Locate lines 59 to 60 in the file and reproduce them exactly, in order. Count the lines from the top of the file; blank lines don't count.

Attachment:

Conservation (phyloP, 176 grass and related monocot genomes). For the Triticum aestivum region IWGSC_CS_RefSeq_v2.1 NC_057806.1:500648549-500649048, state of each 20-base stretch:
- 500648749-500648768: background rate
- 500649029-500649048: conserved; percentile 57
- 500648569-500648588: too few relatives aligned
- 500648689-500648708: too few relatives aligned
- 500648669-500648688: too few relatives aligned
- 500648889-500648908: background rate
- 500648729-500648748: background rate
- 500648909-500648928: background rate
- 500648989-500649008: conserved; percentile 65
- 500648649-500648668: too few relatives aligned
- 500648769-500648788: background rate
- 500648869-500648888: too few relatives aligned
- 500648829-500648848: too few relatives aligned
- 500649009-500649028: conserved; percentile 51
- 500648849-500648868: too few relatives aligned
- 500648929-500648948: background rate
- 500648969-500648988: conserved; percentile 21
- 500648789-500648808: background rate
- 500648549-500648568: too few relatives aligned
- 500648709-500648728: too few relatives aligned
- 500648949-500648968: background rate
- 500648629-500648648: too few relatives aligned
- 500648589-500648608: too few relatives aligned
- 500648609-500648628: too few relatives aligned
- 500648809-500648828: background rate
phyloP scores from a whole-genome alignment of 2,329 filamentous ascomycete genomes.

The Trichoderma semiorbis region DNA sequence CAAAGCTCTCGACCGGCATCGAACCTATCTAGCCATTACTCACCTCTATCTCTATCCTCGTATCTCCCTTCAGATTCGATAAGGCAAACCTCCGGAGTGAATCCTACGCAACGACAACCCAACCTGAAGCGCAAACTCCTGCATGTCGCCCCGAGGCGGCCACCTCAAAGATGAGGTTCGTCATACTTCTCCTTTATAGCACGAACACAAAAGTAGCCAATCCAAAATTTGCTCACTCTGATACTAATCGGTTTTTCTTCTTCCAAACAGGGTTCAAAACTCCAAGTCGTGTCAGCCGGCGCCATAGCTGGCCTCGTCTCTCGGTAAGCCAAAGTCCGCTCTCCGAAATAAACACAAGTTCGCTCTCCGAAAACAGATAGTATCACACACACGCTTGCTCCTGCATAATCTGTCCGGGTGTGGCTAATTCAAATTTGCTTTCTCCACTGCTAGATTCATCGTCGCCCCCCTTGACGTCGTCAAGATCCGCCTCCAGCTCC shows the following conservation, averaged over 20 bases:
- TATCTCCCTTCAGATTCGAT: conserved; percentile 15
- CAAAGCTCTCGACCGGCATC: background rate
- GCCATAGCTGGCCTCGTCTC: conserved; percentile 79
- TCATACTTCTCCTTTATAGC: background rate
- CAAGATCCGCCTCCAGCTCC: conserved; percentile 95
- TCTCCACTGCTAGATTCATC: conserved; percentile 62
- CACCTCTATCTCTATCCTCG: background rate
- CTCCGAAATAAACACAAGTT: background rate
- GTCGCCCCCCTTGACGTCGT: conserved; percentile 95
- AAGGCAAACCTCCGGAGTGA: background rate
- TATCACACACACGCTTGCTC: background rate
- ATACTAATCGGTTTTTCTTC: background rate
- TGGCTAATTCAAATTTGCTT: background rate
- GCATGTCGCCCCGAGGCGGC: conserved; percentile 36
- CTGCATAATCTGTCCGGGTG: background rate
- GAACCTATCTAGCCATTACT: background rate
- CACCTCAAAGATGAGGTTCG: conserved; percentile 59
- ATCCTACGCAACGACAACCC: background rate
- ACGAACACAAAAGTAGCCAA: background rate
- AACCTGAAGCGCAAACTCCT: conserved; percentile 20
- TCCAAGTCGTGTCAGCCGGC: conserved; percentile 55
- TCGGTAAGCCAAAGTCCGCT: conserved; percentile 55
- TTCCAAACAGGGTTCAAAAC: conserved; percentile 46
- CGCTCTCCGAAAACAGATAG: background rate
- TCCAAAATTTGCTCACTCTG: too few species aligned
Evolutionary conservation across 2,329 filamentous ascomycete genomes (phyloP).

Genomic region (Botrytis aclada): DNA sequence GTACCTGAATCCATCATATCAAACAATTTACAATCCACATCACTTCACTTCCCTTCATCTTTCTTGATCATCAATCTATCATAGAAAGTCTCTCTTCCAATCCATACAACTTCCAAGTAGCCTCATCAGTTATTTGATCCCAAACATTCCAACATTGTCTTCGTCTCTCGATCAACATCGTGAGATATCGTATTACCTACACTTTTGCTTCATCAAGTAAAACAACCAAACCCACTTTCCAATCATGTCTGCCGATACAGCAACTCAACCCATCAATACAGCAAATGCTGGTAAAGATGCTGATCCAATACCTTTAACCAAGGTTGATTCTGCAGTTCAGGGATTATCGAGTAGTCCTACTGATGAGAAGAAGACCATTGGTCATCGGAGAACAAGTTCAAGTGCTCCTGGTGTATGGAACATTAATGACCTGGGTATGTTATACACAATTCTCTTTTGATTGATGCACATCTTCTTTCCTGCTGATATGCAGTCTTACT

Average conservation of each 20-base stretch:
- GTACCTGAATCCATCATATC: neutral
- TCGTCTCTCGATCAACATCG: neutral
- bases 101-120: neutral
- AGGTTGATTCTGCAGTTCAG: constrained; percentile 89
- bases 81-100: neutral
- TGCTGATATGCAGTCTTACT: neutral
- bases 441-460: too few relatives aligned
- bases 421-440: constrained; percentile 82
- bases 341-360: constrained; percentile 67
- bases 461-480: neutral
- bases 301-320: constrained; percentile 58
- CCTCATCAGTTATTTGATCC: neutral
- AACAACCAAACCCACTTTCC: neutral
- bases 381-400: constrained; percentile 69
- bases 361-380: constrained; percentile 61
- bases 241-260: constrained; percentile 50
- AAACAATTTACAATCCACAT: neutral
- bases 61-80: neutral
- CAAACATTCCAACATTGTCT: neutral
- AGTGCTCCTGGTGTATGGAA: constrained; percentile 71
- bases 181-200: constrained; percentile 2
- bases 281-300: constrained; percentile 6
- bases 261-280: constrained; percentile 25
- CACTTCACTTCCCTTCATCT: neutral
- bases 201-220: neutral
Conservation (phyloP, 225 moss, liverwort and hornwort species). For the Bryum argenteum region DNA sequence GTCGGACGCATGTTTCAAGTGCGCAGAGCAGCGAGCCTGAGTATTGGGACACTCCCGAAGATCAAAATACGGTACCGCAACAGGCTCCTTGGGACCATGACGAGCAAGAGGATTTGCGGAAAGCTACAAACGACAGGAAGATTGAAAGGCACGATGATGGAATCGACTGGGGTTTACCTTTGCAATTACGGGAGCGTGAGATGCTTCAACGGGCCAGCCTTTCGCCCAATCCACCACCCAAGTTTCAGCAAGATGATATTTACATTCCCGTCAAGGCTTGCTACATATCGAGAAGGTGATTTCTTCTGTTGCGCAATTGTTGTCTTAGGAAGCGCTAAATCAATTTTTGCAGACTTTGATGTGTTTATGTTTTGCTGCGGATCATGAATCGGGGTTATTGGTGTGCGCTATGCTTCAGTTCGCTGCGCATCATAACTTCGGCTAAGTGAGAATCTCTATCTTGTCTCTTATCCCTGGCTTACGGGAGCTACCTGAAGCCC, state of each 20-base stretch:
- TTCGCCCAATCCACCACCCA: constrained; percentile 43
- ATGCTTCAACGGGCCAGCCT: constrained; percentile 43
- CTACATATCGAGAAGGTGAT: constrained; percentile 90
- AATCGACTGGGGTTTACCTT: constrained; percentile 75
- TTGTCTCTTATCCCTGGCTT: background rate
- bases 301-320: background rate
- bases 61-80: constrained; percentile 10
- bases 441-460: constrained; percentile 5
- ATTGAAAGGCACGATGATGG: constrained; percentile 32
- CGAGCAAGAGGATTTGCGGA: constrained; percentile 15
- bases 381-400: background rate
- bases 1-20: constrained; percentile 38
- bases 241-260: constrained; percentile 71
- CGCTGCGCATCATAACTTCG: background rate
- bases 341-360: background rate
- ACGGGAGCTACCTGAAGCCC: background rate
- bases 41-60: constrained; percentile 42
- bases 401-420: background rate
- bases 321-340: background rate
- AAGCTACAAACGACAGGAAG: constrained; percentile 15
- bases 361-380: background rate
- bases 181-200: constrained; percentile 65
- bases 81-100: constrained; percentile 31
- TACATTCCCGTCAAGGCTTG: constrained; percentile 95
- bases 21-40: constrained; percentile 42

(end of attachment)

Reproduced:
- bases 101-120: neutral
- AGGTTGATTCTGCAGTTCAG: constrained; percentile 89